Support walls 14 and filtration belt 24 cooperatively circumscribe a central space 25 adapted to contain the filtered liquid. Contaminants collect on the outer surfaces of filtration belt 24, whereas the purified liquid flows through the filtration belt into the circumscribed space 25. For convenience purposes the circumscribed space can be considered as an outlet chamber.

The contaminated liquid (laden with particulates produced during machining operations) is initially delivered to the tank in the direction of arrow 28, and then drawn through the filter medium into an opening in the under side of vacuum box 30 located within outlet chamber 25. The filtered fluid then passes outwardly through a conduit 32 under the impetus of a conventional vacuum pump, not shown, for delivery to the parts processing apparatus.

As noted earlier, contaminants collect on the outer surfaces of endless annular filtration belt 24. In order to ensure that the surface of belt filtration belt 24 aligned with the opening in collection box 30 is relatively clean (unobstructed) the belt is moved along the surfaces of annular support wall 16 so as to traverse a contaminant removal mechanism 36. As shown in FIGS. 1 and 2, mechanism 36 comprises a liquid spray means adapted to spray pressurized streams of liquid against the inner surface of filtration belt 24, whereby contaminants on the belt outer surface are dislodged from the belt. These dislodged contaminants eventually settle to the bottom wall 13 of the tank, where they are removed by a drag conveyor 40.

Liquid spray means 36 can comprise a horizontal pipe extending transversely through tank 12 above the liquid level 58 prevailing in the tank. Nozzle openings 37 are formed along the pipe for discharging jets of liquid onto the inner surface of filtration belt 24, to discharge the contaminants from the belt surface. Spray means 36 is located above the tank liquid level 58 in order to permit the spray to be effective on the belt contaminants.

Liquid level 58 can be maintained by conventional flow control systems, e.g. a liquid level switch in the tank for controlling a solenoid valve in the liquid supply line that delivers the contaminated liquid into the tank, as represented by arrow 28 in FIG. 1.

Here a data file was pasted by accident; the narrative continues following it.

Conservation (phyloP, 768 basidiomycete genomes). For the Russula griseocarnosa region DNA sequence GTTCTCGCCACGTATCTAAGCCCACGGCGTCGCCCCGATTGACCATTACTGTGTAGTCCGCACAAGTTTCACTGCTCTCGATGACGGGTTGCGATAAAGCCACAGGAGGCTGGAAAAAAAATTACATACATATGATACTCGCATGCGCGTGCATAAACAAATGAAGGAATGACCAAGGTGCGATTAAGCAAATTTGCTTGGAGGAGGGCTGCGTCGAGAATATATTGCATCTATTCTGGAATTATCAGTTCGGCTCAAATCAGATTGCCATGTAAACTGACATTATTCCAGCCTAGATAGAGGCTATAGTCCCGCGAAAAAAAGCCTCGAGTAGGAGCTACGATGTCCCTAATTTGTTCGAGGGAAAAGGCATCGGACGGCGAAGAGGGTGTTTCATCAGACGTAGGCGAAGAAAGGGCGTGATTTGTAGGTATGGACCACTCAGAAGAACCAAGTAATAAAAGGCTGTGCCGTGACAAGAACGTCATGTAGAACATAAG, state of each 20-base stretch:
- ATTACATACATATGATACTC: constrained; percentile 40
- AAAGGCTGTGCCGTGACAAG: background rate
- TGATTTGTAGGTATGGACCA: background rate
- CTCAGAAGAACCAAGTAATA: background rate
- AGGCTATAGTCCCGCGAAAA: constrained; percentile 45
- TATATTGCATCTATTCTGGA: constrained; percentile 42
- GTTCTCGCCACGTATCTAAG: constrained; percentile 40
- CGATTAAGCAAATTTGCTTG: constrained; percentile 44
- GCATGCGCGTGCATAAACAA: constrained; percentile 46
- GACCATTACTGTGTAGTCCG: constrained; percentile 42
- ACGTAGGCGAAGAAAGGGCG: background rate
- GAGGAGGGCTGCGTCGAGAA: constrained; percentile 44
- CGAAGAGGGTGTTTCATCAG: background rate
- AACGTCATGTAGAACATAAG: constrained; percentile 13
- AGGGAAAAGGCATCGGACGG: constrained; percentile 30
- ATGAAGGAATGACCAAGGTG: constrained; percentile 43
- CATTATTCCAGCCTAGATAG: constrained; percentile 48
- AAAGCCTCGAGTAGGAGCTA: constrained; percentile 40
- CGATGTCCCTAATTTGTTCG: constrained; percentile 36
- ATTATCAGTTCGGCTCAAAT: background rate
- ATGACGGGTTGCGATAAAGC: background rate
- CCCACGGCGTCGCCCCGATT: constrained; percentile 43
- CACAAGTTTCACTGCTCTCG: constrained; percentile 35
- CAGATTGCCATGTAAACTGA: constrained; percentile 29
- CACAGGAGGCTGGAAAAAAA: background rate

Filtration belt 24 is moved over endless annular support walls 24 by two drive sprockets 66, 66 that are in mesh with endless chains 20, 20. A chain tightening apparatus 34 can be adjusted to maintain the tension of each chain 20 at a satisfactory level. Thus, a vertical wall 35 is connected at the left ends of wall sections 16a and 16b to threadably support an adjustment screw 37. The associated curved end wall section 16c is floatable so that rotation of screw 37 horizontally adjusts wall section 16c, thereby setting the chain tension. Each chain 20 has its own tension adjustment mechanism. Each vertical wall 35 has flanges that seal the cracks between the end wall section 16c and the horizontal wall sections 16a, 16b, while at the same time supporting end wall section 16c.

A drag conveyor 40 is mounted in the tank in a continuous loop. The drag conveyor comprises a pair of conveyor chains 42 and a series of spaced bars 46. The bars can move along the bottom of the tank to carry the sludge upwardly in the direction of arrow 48 and out through outlet port 49, as indicated by arrow 52. The drag conveyor is supported by walls 50 that extend inwardly from the tank side walls 14. Walls 50 slidably engage drive chains 42 that carry bars 46, whereby transitional motion of the chains advances bars 46 along an endless path along the includes tank bottom wall 13 and inclined wall 17 leading to outlet port 49.

The endless filtration belt 24 and drag conveyor 40 are driven by a single drive motor 54. The shaft of motor 54 connects to a speed reducer 57 that has an output shaft suitably mounting a drive pulley 62. The aforementioned drive sprockets 66 for chains 20 are mounted on a transverse drive shaft 70 that extends through bearings 73 on the tank side walls 14. Shaft 70 carries a pulley 68 that is aligned with drive pulley 62. A drive belt 64 is trained around pulleys 62 and 68. When electric motor 54 is energized, belt 64 transmits a rotary drive force to shaft 70 so that sprockets 66 are rotated to drive the filtration belt 24 in orbital fashion along the outer surfaces of support walls 16.